Open clusters, sometimes called galactic clusters, are groups of relatively young (usually less than 500 million years old) stars that formed from the same vast cloud of gas and dust. The Pleiades cluster (M45) in the shoulder of Taurus the Bull is seen easily with the naked eye because it is fairly close at 440 light years (mind you, a light year is 9.5 trillion kilometres). The V-shaped Hyades in the face of Taurus is the closest at 150 light years, although Aldebaran at one end of the V is actually a foreground star at a distance of 65 light years. Many other clusters are greater than ten times farther and require binoculars or a telescope to be seen at all, usually as a hazy patch with some individual stars.
To the left of Taurus is a pentagram of stars marking the head, shoulders and knees of the constellation Auriga the Charioteer. As mentioned last week, one of those stars (in Auriga’s right knee, with him facing us) is officially part of Taurus. Point your binoculars halfway between this star and the one in Auriga’s right shoulder. Open cluster M36 is just inside the line between the stars, and M37 is just outside. They look like fuzzy patches because, at distances of greater than 4000 light years, a telescope is required to resolve individual stars. Further inside is the diffuse open cluster M38, midway between the right shoulder and left knee. All three clusters can be seen together in wide-field binoculars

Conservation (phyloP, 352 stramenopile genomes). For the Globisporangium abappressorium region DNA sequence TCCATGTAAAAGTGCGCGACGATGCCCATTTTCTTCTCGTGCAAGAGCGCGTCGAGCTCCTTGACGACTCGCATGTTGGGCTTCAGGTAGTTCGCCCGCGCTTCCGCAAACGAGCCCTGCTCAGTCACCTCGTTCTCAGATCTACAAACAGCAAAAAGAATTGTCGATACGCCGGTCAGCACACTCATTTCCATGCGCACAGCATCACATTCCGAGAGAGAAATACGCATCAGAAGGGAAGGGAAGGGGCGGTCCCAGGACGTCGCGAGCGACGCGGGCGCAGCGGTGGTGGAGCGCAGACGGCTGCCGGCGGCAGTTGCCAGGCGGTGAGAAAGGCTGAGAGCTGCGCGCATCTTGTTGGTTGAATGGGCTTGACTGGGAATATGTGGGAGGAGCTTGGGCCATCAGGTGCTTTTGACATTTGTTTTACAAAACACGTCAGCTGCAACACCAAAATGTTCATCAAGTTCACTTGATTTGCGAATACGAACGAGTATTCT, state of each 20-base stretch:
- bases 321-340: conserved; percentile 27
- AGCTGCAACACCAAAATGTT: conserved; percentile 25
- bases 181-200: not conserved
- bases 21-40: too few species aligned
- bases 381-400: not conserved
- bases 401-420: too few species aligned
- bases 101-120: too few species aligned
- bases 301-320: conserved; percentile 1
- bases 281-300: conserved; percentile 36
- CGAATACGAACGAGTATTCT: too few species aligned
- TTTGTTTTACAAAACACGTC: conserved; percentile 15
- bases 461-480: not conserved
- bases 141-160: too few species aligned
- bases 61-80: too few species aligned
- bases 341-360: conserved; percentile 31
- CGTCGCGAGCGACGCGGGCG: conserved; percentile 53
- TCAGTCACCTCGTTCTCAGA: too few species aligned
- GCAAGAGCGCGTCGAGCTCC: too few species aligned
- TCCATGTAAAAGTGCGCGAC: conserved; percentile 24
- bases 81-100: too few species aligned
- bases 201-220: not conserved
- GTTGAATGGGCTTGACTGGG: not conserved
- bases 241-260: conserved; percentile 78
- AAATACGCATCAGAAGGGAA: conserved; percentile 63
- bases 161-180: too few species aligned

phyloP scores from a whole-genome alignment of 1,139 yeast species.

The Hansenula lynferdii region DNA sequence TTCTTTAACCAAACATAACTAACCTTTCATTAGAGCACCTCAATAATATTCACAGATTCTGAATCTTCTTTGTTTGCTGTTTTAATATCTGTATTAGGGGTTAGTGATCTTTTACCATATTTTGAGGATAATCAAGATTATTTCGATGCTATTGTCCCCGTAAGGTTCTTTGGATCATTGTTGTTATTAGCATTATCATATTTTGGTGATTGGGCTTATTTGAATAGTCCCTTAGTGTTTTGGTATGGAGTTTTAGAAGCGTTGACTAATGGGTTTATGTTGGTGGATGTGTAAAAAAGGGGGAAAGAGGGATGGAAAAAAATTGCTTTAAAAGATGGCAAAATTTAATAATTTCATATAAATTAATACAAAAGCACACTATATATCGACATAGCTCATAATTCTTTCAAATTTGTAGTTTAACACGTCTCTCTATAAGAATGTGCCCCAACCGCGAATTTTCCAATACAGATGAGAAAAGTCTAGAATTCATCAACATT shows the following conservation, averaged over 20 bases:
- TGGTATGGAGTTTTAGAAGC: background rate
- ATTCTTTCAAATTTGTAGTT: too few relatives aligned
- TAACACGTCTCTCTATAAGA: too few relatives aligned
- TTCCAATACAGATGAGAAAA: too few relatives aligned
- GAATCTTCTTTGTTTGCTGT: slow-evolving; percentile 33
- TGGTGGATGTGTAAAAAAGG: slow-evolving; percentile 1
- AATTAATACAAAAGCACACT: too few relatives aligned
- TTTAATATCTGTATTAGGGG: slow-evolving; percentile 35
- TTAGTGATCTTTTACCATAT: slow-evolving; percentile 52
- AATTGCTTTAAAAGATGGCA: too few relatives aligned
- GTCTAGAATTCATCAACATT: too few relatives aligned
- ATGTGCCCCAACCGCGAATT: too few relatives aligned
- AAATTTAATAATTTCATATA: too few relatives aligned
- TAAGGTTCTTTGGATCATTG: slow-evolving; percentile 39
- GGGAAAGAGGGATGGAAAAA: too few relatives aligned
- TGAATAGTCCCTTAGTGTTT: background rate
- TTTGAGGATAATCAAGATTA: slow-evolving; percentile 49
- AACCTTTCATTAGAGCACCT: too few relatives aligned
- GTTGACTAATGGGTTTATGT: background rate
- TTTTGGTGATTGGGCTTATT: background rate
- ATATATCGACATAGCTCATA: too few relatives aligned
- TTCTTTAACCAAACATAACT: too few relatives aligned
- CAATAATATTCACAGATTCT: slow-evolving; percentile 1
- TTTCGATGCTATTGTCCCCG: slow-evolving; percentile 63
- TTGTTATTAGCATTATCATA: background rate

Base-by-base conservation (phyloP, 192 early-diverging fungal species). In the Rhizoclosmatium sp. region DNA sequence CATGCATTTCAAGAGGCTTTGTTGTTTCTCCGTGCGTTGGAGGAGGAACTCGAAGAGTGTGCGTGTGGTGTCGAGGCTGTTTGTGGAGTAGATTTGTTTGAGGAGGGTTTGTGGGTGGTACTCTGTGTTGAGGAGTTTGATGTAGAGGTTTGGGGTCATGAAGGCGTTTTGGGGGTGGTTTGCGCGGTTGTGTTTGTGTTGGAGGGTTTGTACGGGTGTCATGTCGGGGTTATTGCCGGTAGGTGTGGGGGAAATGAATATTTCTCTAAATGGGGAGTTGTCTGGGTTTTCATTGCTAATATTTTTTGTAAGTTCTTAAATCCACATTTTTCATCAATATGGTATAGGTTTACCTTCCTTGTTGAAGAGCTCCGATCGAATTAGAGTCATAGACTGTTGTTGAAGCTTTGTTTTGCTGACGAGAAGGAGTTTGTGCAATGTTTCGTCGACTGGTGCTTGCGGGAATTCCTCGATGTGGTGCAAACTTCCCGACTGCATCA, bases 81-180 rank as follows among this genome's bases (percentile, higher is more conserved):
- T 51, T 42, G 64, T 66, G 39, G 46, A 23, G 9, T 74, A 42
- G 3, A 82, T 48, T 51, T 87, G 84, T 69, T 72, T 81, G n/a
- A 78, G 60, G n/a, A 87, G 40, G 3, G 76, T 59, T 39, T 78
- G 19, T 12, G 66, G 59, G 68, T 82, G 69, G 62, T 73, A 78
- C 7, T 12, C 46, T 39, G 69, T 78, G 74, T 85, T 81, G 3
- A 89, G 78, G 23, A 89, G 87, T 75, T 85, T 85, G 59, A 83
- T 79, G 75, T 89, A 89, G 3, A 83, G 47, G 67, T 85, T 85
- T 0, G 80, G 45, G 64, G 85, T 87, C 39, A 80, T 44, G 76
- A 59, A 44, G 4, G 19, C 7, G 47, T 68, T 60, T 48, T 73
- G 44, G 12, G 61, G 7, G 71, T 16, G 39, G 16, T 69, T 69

The brightest star in Auriga is Capella the Goat Star, marking the charioteer’s left shoulder. It is the sixth brightest star in the night sky and the brightest circumpolar star seen from New Brunswick. Capella represents a mother goat, and a triangle of stars nearby on the left side represents three baby goats called The Kids. Quite an armful for someone driving a chariot.
This Week in the Solar System
Saturday’s sunrise in Moncton is at 7:14 am and sunset will occur at 4:51 pm, giving 9 hours, 37 minutes of daylight (7:17 am and 4:58 pm in Saint John). Next Saturday the Sun will rise at 7:24 am and set at 4:44 pm, giving 9 hours, 20 minutes of daylight (7:27 am and 4:51 pm in Saint John).
The Moon is new on Saturday, November 18; and see if you can spot the slim crescent near Venus on the morning before. Mercury passes a few degrees above Antares on Monday, setting 50 minutes after the Sun midweek. Although the prime observing time for Saturn is over, decent views may still be obtained when it appears in twilight. Mars shows its reddish colour high in the morning sky, while Venus and Jupiter are less than a Moon-width apart on Monday. Watch for meteors emanating from Taurus this weekend, as the minor North Taurid meteor showers peaks, and from Leo late in the week. Neither shower is likely to produce more than a few shooting stars per hour.
The William Brydone Jack Astronomy Club meets at the UNB Forestry-Earth Sciences Building in Fredericton on November 14 at 7 pm. All are welcome.
Questions? Contact Curt Nason at email@example.com.